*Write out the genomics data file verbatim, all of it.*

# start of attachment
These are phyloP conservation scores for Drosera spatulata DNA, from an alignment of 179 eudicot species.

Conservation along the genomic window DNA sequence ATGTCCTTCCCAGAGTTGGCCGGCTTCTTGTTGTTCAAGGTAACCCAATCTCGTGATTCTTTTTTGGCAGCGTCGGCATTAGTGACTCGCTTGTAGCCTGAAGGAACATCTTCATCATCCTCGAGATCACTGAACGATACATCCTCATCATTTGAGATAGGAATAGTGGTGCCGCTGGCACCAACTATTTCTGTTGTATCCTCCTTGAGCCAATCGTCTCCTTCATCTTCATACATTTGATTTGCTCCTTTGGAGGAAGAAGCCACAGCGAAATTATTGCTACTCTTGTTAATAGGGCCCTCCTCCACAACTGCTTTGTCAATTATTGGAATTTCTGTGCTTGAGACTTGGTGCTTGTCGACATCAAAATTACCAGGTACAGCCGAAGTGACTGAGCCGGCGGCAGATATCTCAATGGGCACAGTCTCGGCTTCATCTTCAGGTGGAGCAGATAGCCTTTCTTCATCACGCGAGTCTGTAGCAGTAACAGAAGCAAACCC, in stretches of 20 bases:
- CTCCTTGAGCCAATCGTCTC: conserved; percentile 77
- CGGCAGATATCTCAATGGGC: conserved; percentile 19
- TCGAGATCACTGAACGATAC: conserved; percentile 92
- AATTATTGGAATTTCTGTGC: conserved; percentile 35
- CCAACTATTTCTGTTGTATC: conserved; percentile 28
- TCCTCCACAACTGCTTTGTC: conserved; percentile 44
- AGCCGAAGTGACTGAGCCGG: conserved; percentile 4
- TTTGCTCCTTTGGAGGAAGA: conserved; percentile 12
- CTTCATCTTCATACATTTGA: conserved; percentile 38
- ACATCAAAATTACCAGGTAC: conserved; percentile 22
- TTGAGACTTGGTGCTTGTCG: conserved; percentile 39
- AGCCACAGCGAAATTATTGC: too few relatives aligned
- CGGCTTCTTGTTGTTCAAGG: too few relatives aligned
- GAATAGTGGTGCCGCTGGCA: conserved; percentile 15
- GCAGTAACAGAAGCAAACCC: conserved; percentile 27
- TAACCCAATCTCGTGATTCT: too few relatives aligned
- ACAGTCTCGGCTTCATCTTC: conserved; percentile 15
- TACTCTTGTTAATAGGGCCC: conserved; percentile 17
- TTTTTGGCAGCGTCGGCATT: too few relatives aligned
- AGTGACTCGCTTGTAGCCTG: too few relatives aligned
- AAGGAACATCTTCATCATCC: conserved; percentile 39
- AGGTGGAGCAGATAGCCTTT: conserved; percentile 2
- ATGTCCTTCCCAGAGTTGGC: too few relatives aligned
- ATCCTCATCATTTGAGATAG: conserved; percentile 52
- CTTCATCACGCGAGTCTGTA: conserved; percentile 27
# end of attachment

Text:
These are phyloP conservation scores for Drosera spatulata DNA, from an alignment of 179 eudicot species.

Conservation along the genomic window DNA sequence ATGTCCTTCCCAGAGTTGGCCGGCTTCTTGTTGTTCAAGGTAACCCAATCTCGTGATTCTTTTTTGGCAGCGTCGGCATTAGTGACTCGCTTGTAGCCTGAAGGAACATCTTCATCATCCTCGAGATCACTGAACGATACATCCTCATCATTTGAGATAGGAATAGTGGTGCCGCTGGCACCAACTATTTCTGTTGTATCCTCCTTGAGCCAATCGTCTCCTTCATCTTCATACATTTGATTTGCTCCTTTGGAGGAAGAAGCCACAGCGAAATTATTGCTACTCTTGTTAATAGGGCCCTCCTCCACAACTGCTTTGTCAATTATTGGAATTTCTGTGCTTGAGACTTGGTGCTTGTCGACATCAAAATTACCAGGTACAGCCGAAGTGACTGAGCCGGCGGCAGATATCTCAATGGGCACAGTCTCGGCTTCATCTTCAGGTGGAGCAGATAGCCTTTCTTCATCACGCGAGTCTGTAGCAGTAACAGAAGCAAACCC, in stretches of 20 bases:
- CTCCTTGAGCCAATCGTCTC: conserved; percentile 77
- CGGCAGATATCTCAATGGGC: conserved; percentile 19
- TCGAGATCACTGAACGATAC: conserved; percentile 92
- AATTATTGGAATTTCTGTGC: conserved; percentile 35
- CCAACTATTTCTGTTGTATC: conserved; percentile 28
- TCCTCCACAACTGCTTTGTC: conserved; percentile 44
- AGCCGAAGTGACTGAGCCGG: conserved; percentile 4
- TTTGCTCCTTTGGAGGAAGA: conserved; percentile 12
- CTTCATCTTCATACATTTGA: conserved; percentile 38
- ACATCAAAATTACCAGGTAC: conserved; percentile 22
- TTGAGACTTGGTGCTTGTCG: conserved; percentile 39
- AGCCACAGCGAAATTATTGC: too few relatives aligned
- CGGCTTCTTGTTGTTCAAGG: too few relatives aligned
- GAATAGTGGTGCCGCTGGCA: conserved; percentile 15
- GCAGTAACAGAAGCAAACCC: conserved; percentile 27
- TAACCCAATCTCGTGATTCT: too few relatives aligned
- ACAGTCTCGGCTTCATCTTC: conserved; percentile 15
- TACTCTTGTTAATAGGGCCC: conserved; percentile 17
- TTTTTGGCAGCGTCGGCATT: too few relatives aligned
- AGTGACTCGCTTGTAGCCTG: too few relatives aligned
- AAGGAACATCTTCATCATCC: conserved; percentile 39
- AGGTGGAGCAGATAGCCTTT: conserved; percentile 2
- ATGTCCTTCCCAGAGTTGGC: too few relatives aligned
- ATCCTCATCATTTGAGATAG: conserved; percentile 52
- CTTCATCACGCGAGTCTGTA: conserved; percentile 27